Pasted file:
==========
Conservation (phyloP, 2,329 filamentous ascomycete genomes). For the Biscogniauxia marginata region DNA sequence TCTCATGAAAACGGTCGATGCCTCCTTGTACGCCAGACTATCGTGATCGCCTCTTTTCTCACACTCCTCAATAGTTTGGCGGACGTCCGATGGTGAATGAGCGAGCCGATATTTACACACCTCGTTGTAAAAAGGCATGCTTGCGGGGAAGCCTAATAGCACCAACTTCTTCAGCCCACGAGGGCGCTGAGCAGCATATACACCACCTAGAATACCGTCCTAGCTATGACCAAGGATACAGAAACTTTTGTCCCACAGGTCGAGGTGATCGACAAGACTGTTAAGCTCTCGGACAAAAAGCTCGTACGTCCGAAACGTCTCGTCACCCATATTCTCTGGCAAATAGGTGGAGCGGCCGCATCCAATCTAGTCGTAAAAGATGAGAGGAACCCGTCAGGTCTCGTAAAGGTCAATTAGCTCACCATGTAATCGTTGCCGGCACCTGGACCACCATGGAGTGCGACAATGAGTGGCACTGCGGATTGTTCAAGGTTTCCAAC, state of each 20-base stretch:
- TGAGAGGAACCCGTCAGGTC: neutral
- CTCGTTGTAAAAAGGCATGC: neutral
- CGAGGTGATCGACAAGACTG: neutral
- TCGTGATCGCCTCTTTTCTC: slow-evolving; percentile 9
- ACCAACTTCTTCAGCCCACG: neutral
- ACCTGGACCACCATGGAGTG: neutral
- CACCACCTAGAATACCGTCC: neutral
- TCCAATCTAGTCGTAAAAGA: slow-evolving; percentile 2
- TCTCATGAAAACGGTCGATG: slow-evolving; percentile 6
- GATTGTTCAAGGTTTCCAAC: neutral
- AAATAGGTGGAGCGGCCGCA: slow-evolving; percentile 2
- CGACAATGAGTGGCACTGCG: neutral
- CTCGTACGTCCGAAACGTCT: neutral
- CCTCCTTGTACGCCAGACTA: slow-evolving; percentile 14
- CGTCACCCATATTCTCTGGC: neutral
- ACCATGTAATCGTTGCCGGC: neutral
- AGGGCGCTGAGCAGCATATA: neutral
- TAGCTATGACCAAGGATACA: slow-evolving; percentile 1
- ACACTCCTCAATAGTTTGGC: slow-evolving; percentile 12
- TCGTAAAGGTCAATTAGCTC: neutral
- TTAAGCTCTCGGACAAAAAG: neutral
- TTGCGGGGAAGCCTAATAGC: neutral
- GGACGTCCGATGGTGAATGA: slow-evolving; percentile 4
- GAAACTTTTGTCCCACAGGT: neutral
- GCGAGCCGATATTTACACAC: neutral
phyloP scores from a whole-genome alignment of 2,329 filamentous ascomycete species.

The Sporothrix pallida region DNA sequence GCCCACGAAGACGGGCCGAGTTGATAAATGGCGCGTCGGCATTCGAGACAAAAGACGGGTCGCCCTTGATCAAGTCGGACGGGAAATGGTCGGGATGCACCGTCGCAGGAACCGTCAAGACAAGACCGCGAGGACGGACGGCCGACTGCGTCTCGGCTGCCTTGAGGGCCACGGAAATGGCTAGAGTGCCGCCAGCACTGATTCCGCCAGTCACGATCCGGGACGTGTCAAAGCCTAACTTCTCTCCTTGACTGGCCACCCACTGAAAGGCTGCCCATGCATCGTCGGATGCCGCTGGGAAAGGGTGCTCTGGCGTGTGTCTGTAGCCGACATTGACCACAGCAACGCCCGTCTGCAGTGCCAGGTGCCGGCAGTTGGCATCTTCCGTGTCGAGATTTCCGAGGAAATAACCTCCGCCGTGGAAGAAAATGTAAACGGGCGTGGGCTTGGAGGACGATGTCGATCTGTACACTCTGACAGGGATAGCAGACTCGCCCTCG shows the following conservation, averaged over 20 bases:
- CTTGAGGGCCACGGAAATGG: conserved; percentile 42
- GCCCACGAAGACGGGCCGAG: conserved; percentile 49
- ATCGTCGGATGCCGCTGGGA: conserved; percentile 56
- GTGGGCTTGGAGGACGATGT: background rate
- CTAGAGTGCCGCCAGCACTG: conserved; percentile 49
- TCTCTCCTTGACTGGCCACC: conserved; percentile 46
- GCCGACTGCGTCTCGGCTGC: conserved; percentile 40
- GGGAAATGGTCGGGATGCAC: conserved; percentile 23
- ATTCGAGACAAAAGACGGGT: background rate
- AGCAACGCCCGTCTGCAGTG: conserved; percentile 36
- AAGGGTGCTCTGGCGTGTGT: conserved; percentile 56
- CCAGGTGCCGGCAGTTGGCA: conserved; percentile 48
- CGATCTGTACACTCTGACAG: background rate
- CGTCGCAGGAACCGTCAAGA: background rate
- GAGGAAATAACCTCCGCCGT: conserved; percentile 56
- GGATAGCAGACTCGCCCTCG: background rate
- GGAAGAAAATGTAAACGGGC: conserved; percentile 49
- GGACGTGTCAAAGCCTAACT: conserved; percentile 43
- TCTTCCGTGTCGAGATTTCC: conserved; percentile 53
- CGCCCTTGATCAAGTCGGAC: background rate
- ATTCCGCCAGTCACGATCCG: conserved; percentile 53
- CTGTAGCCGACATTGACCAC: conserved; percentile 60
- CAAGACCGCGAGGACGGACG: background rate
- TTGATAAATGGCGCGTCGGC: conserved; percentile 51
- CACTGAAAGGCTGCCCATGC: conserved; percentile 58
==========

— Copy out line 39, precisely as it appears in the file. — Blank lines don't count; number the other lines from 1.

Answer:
- AAGGGTGCTCTGGCGTGTGT: conserved; percentile 56